Bad landlords would also be required to turn over to the city the names and phone numbers for all of their tenants. The city or delegate agencies will use the information to reach out to impacted tenants and let them know about building conditions and resources available to them.

Ald. Tom Tunney (44th) has voiced concern about “due process” before people get on the list. He noted this week that, “Once you’re on the list, it’ll be very difficult to get off.”

Buildings Commissioner Felicia Davis replied, “The buildings we’re talking about have already had ample time to comply. These buildings have received in the past 20 notices and have failed to comply and to fix those issues. These buildings have gone into administrative hearings at least twice with the finding of liable and sometimes more and they have still failed to address those properties.”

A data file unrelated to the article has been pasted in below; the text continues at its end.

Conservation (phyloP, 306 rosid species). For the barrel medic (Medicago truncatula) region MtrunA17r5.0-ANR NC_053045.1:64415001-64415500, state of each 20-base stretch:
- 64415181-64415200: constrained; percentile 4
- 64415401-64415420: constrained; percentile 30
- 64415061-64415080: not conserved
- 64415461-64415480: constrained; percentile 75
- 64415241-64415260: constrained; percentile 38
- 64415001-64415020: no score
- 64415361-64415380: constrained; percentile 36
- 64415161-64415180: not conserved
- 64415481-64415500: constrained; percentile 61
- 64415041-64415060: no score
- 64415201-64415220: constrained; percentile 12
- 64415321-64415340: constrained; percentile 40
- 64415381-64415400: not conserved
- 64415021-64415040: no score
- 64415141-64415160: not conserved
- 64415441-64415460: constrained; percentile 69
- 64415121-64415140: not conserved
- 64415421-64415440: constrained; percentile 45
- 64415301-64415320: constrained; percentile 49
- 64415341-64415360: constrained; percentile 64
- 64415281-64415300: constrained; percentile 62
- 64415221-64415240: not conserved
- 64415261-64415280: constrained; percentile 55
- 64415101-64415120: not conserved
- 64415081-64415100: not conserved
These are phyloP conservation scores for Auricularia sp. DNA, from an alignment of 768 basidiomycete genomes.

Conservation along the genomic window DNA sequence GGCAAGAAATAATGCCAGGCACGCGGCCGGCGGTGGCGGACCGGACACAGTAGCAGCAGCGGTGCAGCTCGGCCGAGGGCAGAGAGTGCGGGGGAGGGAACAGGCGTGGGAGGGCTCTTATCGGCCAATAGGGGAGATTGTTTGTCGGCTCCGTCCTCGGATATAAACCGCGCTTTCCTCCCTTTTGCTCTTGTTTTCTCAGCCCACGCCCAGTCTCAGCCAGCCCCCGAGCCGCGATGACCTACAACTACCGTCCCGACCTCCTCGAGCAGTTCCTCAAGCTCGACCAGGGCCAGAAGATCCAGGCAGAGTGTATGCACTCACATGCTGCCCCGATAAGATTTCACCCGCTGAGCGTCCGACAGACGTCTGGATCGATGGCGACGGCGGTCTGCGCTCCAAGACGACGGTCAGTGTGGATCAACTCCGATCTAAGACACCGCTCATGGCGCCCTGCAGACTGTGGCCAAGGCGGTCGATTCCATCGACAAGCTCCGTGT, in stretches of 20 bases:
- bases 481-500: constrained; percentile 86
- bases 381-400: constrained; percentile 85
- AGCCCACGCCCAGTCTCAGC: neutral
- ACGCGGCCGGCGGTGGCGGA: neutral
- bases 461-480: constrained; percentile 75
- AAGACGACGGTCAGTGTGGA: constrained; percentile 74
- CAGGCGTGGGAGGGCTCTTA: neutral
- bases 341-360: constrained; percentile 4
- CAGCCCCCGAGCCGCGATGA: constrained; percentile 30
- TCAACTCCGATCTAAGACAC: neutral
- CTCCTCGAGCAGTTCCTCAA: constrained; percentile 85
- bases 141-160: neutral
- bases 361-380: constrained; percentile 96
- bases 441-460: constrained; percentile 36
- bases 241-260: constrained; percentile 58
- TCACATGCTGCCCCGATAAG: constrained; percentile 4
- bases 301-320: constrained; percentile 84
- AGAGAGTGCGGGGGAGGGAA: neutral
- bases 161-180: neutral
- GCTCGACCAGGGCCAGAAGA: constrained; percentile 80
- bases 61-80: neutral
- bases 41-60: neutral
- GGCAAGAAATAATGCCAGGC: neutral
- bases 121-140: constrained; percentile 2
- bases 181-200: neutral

Davis said she’s well aware that there are plenty of good and well-intentioned landlords in Chicago.

“We’re talking about the landlords who just take the money from their tenants and don’t invest back in those properties to provide basic service and protection for those tenants,” the commissioner said.

Ald. Anthony Beale (9th), whose Far South Side ward includes the scene of the fatal fire, was all for the crackdown with no reservations.

In fact, Beale talked about imposing a new and costly requirement that would mandate hard-wired smoke and carbon monoxide detectors in residential buildings.

“This is probably at least my third or fourth time being in this body where we’re amending the building code because we have bad landlords. Yet, we never get over the hump. We have to find a way to protect these tenants,” Beale said.

“I’m sick and tired of children losing their lives at the expense of bad landlords. We need to go at `em with everything we have. It doesn’t make any sense. It’s time for it to stop. We don’t want to bury another baby because a landlord did not do their due diligence. And most of `em don’t care because they don’t live in the city…They just want their rent.”